Shatner examines the impact of Star Trek on popular culture, human innovation, discovery and creativity through one-on-one interviews with famous innovators, celebrities and politicians. He told Dragon*Con attendees about his conversation with Stephen Hawking, the world’s most famous theoretical physicist, who also is a big Star Trek fan.  A sufferer of ALS, Dr. Hawking has no muscle control, so talks using a small sensor activated by a muscle in his cheek. He uses this sensor to ‘type’ characters and numbers on his keyboard.

Shatner recalled how when Hawking asked him to share his favorite episode of Star Trek, his first reaction was to admit that he hardly remembers individual  shows, but then he thought more and realized that it was “the ones that expressed those brilliant ideas that tackled social issues like the stupidity of racial hatreds.” Shatner pointed to the episode, “Let That Be Your Last Battlefield” when two aliens from the same planet are differentiated due to one being black on the left side and white on the right and the other being the opposite.
“These stories appeal to our senses – these are the most powerful because they are based on something human,” he says,

Shatner then asked Hawking to share his favorite episode, to which he responded not too surprisingly, “Anything to do with black holes.”

Star Trek TNG character Data (played by Brent Spiner) with Stephen Hawking.

Interestingly, Hawking is the only person to ever play himself on Star Trek. In the Star Trek: TNG episode, “Descent,”  Data, Albert Einstein, Sir Isaac Newton, and Stephen Hawking are playing poker.

Shatner demonstrated his humor and seemed to really enjoy his interplay with the fans during the Q&A session. When asked if Kirk had ended up with one woman in Star Trek, whom would she be, he responded, “Given Captain Kirk’s proclivities he would have liked to have ended up with all of them.”

leonard-book-jacketWhen the Q&A turned to his long-time collaborator, Leonard Nimoy, Shatner shared that he, like many men, struggled to have close male friends, and how their relationship grew over many years.

“He was my best friend,” he said, recalling how a heartfelt friendship developed and grew when the two actors’ paths continued to cross even after Star Trek was cancelled but then gained new life in syndication, which led to films and convention appearances.  Shatner said he wrote the memoir, Leonard,  in honor of their 50-year friendship, soon after Nimoy’s death in February 2015, to get as many memories down as he could.

 

Watching Spock Documentary

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My husband and I capped off our month-long Trek lovefest by heading to the screening of “For the Love of Spock,”  a documentary and moving tribute to Nimoy written and directed by his son, Adam, which he funded through Kickstarter.

The screening, at the Plaza Theatre, Atlanta’s landmark and the city’s longest continuously operating movie theatre, was the perfect backdrop given its vintage feel. The documentary shed light on Nimoy the man, including his work ethic and family struggles.

I found the interviews with the elder Nimoy toward the end of his life especially moving as well as the many tributes from the original show and present-day cast of Star Trek, including filmmaker JJ Abrams.  Walter Koenig, who played Chekov, recalled how Nimoy stepped in when Koenig, Nichelle Nichols and George Takei were not cast in the 1973 animated Star Trek series.  Noting that the spirit of Star Trek was embracing diversity, and that the very cast members who most signify that diversity were being excluded, Nimoy refused to participate unless they were included.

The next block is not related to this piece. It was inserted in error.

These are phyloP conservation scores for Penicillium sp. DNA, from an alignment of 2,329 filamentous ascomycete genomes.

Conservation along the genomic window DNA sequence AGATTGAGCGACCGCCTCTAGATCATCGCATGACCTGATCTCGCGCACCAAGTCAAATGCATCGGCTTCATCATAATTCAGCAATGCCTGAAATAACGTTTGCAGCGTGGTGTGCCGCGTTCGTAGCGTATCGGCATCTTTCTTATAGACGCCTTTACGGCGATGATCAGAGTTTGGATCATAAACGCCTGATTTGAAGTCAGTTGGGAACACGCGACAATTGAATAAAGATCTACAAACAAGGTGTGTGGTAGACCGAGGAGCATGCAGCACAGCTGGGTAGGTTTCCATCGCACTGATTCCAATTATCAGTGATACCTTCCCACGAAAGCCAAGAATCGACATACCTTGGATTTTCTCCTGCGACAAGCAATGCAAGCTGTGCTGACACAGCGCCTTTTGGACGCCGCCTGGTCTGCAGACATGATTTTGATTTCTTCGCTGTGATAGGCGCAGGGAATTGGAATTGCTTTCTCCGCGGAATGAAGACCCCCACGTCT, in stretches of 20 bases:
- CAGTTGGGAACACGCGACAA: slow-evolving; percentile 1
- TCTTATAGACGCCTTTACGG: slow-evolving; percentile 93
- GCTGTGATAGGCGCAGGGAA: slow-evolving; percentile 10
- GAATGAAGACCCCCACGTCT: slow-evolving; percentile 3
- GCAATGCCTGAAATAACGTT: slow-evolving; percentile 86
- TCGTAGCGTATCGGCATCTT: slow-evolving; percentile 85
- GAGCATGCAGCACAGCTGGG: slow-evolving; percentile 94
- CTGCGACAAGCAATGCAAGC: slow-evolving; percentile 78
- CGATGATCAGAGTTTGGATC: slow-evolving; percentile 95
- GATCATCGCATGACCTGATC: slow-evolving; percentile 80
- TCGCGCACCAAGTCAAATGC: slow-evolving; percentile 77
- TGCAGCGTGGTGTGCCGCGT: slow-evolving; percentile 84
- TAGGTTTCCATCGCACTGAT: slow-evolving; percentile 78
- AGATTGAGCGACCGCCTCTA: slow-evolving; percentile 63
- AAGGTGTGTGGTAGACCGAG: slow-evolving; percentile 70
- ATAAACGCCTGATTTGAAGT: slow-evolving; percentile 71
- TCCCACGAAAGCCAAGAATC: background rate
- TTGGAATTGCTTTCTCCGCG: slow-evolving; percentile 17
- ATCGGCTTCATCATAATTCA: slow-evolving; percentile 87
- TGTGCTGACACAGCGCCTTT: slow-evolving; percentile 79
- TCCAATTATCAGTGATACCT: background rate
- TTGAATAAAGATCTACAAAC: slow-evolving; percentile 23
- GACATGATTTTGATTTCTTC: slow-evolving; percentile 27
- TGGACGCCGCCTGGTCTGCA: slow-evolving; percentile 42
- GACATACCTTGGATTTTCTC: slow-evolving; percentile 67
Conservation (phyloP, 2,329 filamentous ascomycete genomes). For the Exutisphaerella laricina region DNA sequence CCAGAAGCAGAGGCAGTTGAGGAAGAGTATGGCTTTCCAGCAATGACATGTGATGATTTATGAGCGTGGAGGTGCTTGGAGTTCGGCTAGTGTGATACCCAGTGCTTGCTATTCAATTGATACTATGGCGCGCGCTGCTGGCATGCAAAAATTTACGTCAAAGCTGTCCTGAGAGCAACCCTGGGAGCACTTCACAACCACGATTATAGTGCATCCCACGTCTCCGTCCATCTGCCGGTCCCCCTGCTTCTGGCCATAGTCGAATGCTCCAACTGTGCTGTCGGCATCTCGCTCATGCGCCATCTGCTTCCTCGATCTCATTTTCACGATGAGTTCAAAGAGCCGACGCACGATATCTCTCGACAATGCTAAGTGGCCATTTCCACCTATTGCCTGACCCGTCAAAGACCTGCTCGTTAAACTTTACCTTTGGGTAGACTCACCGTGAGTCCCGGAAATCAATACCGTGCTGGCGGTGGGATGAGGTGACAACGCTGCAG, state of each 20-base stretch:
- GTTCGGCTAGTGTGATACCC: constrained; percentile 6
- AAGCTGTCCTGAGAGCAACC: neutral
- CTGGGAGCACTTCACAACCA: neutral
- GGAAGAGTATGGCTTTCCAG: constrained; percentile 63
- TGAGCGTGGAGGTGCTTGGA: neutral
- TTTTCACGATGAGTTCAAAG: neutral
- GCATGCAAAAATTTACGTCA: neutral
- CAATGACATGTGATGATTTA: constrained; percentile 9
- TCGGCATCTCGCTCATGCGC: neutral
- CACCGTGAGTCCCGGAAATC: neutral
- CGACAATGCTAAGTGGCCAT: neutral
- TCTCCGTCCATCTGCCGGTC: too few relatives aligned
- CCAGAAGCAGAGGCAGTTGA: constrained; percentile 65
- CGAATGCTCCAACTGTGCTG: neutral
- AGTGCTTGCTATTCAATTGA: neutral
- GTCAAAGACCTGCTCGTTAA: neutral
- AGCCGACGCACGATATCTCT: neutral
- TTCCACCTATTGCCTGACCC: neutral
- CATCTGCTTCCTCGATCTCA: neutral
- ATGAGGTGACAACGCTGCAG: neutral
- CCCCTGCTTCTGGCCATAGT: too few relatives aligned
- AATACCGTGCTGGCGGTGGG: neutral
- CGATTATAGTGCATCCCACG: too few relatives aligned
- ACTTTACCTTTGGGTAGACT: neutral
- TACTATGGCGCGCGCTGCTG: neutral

There were many other behind-the-scenes tidbits revealed during the film, including the origin of the Vulcan greeting, which Nimoy devised from a letter of the Hebrew alphabet.

I knew how hard Nimoy worked throughout his career, how seriously he took his craft, and the long hours spent on set and doing appearances.  Nimoy was the only actor kept when NBC rejected the original pilot, “The Cage,” as “too intellectual.”  NBC was interested enough in the concept to give Roddenberry the go-ahead to try again with a new cast that included Shatner as captain in place of Jeffrey Hunter.

During the documentary viewers see an excerpt of Nimoy laughing as he read the original Variety review of the show, which dubbed “Star Trek” a “dreary mess of confusion” and called Shatner’s performance “wooden” – hardly the description people use to describe Captain Kirk.  Overall, this documentary is definitely worth a viewing for those who loved the series and the character of Spock.

As for me, after catching up on some of my favorite episodes on the Star Trek marathon shown on the BBC America channel, I have resumed my normal routine with many fond Trek memories.

Thanks, Roddenberry, for your brilliant storytelling vision. It’s been quite a voyage!

 

 

 

 

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The ‘Atlanta Beltline Guy’ Talks Future of Cities in Where We Want to Live

Where+We+Want+to+LiveToday, The Writing Well is celebrating Earth Day a few days late with this insightful interview with Atlanta urban designer Ryan Gravel, author of Where We Want to Live: Reclaiming Infrastructure for a New Generation of Cities, a book that will inspire anyone who has grown up in the sprawl of America’s suburban areas where communities were designed around cars instead of people.

I first met Ryan while researching my own book, Moving to Atlanta: The Un-Tourist GuideI couldn’t write about living in Atlanta without quoting the “Atlanta Beltline guy,” as he’s known around town. The Beltline today is a $4 billion infrastructure project that will add 40% to the city’s green space by converting Atlanta’s abandoned 22-mile-long freight rail corridor into a  transit greenway.  It’s also, as I was to learn while researching Atlanta’s many intown neighborhoods, a cultural phenomenon that is redefining the fabric of the city, bringing people and institutions together and fueling economic growth.